Saturday, February 03, 2007

Super Bowl Special: For African-Americans, This Year's Game Is a Much Bigger Deal Than You Think

Talk About Making History: Not Only Are Both Super Bowl Teams Being Led For the First Time By Black Coaches, But the Game Itself is Being Held During Black History Month -- And On the 30th Anniversary of the 'Roots' TV Miniseries, No Less

# # #

DEAR READERS: In a break from my usual commentary, I've chosen to present the following article to commemorate the special historic significance of this year's Super Bowl in Miami. My next regular commentary will be posted next Monday, February 19. Enjoy the game!
-- Skeeter Sanders

# # #

SATURDAY SPECIAL
By Errin Haines and Steven Wine
The Associated Press

With two African American head coaches leading their respective teams in the Super Bowl for the first time, the historic accomplishment presents a welcome dilemma for many black football fans: Which one do you root for?

Many are not picking sides in Sunday's game — they see Indianapolis Colts Coach Tony Dungy and Chicago Bears Coach Lovie Smith's presence in the NFL's biggest game as a win-win situation.

"We can't lose," said New York University history professor Jeffrey Sammons, who studies sports and race.

Black coaches led two of the four teams that reached the NFL's conference title games, so the odds were good that one would make history and become the first black coach in the Super Bowl. Many African American fans without team allegiances prepared to root for either Dungy or Smith over a white rival.

But with Dungy and Smith set to oppose one another in the NFL's championship game -- which is taking place on the first weekend of Black History Month -- many black fans are deciding who to pull for on even more trivial criteria.

In Atlanta, a city often regarded as a bellwether for African American popular culture, the topic has been on the minds of many blacks for days.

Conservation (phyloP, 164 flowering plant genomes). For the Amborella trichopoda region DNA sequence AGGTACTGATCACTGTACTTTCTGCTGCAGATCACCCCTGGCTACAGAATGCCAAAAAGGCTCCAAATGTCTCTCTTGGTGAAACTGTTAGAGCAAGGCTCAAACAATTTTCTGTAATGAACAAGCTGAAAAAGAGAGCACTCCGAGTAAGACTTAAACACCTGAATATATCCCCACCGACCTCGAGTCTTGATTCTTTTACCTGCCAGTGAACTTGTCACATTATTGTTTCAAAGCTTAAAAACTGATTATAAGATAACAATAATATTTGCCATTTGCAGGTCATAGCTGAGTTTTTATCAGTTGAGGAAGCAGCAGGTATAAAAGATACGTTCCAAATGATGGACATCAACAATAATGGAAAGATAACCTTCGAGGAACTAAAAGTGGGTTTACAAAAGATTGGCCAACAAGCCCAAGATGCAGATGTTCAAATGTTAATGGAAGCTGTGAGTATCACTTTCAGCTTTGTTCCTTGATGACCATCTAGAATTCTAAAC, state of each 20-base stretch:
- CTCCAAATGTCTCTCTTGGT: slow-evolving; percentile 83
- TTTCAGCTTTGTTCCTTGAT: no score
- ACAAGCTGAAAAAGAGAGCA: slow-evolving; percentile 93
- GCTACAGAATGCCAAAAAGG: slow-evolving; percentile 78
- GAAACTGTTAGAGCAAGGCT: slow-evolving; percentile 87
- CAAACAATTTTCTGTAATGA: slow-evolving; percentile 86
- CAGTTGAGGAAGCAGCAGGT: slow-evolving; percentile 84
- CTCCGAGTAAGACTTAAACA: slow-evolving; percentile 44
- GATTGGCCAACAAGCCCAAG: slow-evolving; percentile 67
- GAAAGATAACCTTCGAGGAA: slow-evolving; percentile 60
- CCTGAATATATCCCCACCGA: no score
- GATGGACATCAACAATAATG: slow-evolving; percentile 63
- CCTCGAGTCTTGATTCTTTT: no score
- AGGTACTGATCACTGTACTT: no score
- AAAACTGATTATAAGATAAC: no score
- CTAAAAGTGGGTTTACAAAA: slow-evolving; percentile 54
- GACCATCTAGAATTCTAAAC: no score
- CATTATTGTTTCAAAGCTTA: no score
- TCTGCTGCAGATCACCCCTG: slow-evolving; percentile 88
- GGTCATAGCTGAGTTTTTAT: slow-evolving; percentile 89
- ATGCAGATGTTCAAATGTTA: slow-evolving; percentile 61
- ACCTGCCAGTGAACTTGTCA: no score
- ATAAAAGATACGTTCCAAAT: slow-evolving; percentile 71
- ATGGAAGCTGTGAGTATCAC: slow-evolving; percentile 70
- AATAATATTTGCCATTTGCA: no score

Some Are Even Calling This Year's Game the "Soul Bowl"

Music artist Greg Xmaz idolized former Chicago Bears defensive lineman William "The Refrigerator" Perry as a child, so the 25-year-old plans to root for Perry's old team. "He was a black man that was very successful when I was growing up as a kid. And he was fat and I was fat. It was something I could relate to," Xmaz said.

Xmaz showed off a T-shirt that read "Soul Bowl I: The First African American Super Bowl Coaches," with photos of Dungy and Smith.

Andre Wiggins, an accountant, has rooted for Dungy for a couple of years, hoping the black coach would finally get his chance. Wiggins said he had the same feeling of pride when Redskins quarterback Doug Williams led his team to win Super Bowl XXII, becoming the first black quarterback to do so nearly 20 years ago.

Wiggins, 38, said he likes Dungy because he has helped other black coaches break into the field, including Smith, who was an assistant to Dungy when he coached at Tampa Bay. "I like to see black people do well," Wiggins said.

Colleague Mike Holley said he will be looking farther down the sidelines to see which coach has the greatest number of African Americans on his coaching staff. In a league where 70 percent of the players are black, nine of the Colts' 17 coaches are black, as are seven of the Bears' 19 coaches.

Fans Raise Issue of of Blacks In NFL's Management Ranks

Radio personality Ryan Cameron brought up the topic on Atlanta's V-103 FM last week after hearing two black women discussing the issue in an elevator. On the show, Cameron said the callers — predominantly African American women — were very passionate about the subject, whether or not they were football fans.